Personnel Selection: Answering Difficult Interview Questions
Tell me about yourself.
This is usually one of the first questions asked in an interview. Try to focus on your knowledge, skills, and abilities (KSAs).
Briefly explain your educational credentials (when/where/what). Then talk about your work history. Refrain from talking
about jobs you had years ago. The employer is more interested in your skills relate to the current job opening.
You can briefly mention some things you were particularly proud of accomplishing in your most recent job.
This will get the interviewer interested in inquiring further about these accomplishments.
Allow the interviewer to gather their thoughts and prepare for the next questions.
What do you know about our company?
It is good to have some understanding about the organization you are applying to work for.
The interviewer will feel that you are interested in working for them if you at least show some prior interest in who they are and what they do.
You don't need to explain every detail about their company. Try to avoid dwelling too much on their weaknesses (if any).
You may want to end your answer to this question by mentioning how you can be an asset/benefit to them.
Why do you want to work for us?
You can discuss how you feel your knowledge, skills, and abilities (KSAs) fill the job for which they are hiring.
Explain how you are looking forward to performing that job/role and how you are prepared for this task.
Make sure you understand what the job requires. Do you "really" want to do that job? If so, then explain it.
If you are just desperate for any job, then you may want to avoid elaborating on your answer here.
Why are you leaving your current employer?
If the circumstances for leaving your current employer are not something you feel comfortable talking about, then try to
just answer this question with the basic facts. Remember, your interviewer will probably call your current/former supervisor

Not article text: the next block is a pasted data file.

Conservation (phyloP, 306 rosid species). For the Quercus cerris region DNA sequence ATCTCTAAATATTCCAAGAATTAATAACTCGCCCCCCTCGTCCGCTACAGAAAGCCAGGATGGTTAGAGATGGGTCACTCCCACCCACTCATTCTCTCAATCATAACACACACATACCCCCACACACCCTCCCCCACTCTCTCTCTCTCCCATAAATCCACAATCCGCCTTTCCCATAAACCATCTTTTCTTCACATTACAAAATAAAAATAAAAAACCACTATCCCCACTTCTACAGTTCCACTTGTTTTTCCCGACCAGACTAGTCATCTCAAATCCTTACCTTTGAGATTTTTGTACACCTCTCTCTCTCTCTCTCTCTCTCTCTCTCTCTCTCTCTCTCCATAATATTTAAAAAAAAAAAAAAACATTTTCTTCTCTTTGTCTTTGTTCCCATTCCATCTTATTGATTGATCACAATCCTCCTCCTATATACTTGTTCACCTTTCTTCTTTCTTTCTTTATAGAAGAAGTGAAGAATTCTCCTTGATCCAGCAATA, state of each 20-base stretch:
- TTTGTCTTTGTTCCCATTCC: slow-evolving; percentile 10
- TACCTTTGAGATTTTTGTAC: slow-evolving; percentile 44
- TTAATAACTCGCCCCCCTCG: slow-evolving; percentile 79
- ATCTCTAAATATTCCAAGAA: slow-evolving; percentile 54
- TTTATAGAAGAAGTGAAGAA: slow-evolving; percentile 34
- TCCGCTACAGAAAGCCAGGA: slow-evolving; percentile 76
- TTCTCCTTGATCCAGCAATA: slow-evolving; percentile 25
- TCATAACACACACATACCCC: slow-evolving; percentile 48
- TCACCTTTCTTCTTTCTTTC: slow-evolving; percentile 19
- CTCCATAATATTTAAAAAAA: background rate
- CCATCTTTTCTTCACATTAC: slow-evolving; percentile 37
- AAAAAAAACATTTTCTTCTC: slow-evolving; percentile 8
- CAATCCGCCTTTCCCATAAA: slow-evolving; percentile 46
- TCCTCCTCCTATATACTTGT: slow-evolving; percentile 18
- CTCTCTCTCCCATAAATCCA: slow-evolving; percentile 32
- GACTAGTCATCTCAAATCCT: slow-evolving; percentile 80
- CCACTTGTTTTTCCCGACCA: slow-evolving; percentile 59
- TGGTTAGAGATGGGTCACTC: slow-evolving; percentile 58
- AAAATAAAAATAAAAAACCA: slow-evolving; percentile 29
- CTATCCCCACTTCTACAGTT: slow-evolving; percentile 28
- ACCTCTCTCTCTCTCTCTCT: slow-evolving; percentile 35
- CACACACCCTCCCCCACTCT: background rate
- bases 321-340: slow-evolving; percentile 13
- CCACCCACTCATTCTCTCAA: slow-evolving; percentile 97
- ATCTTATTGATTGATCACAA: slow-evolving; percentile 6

for information regarding your work style, history, and abilities. If you have only been with your current employer a
short time, be sure you can explain why and re-assure the interviewer that you are seeking a more permanent role/position.
Why should we offer you the job instead of offering it to someone else?
It is important for you to promote yourself to the interview. Explain how you can benefit the company.
Avoid giving an answer that is not related to the job. Make sure your answer explains to the interviewer why you
are best able to meet the needs of the company at this time.
You seem overqualified for this position. Why do you want to work at this level?
Explain that you are seeking a long-term relationship with the company and that you feel there will be opportunities to advance in the future.
Explain also that you will be a productive employee early in your employment and will not need a lot of on-the-job training.
What is your greatest weakness?
While you can try saying something like: "I have no weaknesses.", I don't think the interviewer will believe it.
If you have to give an answer for this, try explaining that you are a workaholic (i.e., you can't get enough work).
But if you say that, make sure your work history can reflect that attitude. If you have a lot of experience, you can
say that over the years you have learned to address your weaknesses and they do not affect you as much now.
You can possibly explain that you used to have certain weaknesses in the past and explain how you have learned to deal with them.
What did you dislike about your supervisor?
Wow. This is a tricky question. You definately want to avoid being seen as disloyal. While there may be some things
that you dislike about your supervisor, you probably should avoid saying anything that may be related to your potential new supervisor.
It's OK to say that there isn't anything you disliked about your supervisor. Try instead to focus on the job such as:
You generally liked your former supervisor but need to focus on increasing your career options.
What mistakes might we make in hiring you?
This is a trap and don't fall for it. Often there may be many good candidates applying for the same job.
One way of narrowing the field is to get the candidates to eliminate themselves from consideration.
If you say that you are not qualified or cannot work at their location, then you are basically eliminating yourself from consideration.
If you want the job and you are qualified, then there should be no mistake in hiring you.
What are your pet peeves? What types of things make you angry?
Try to focus your answer on what you feel the interviewer would also find annoying. Don't say that you are annoyed by
co-workers who try to do everything right. All employers want their employees to do the right thing.
Why haven't you been hired yet? Why have you been out of work so long?
Try not to focus on any failings you may have had. For example, don't say that you are terrible at interviewing or that you
require a higher pay than other companies were willing to offer. State that you have been selective in who you are
applying to and that you are trying to seek a good match between your skills and a new job..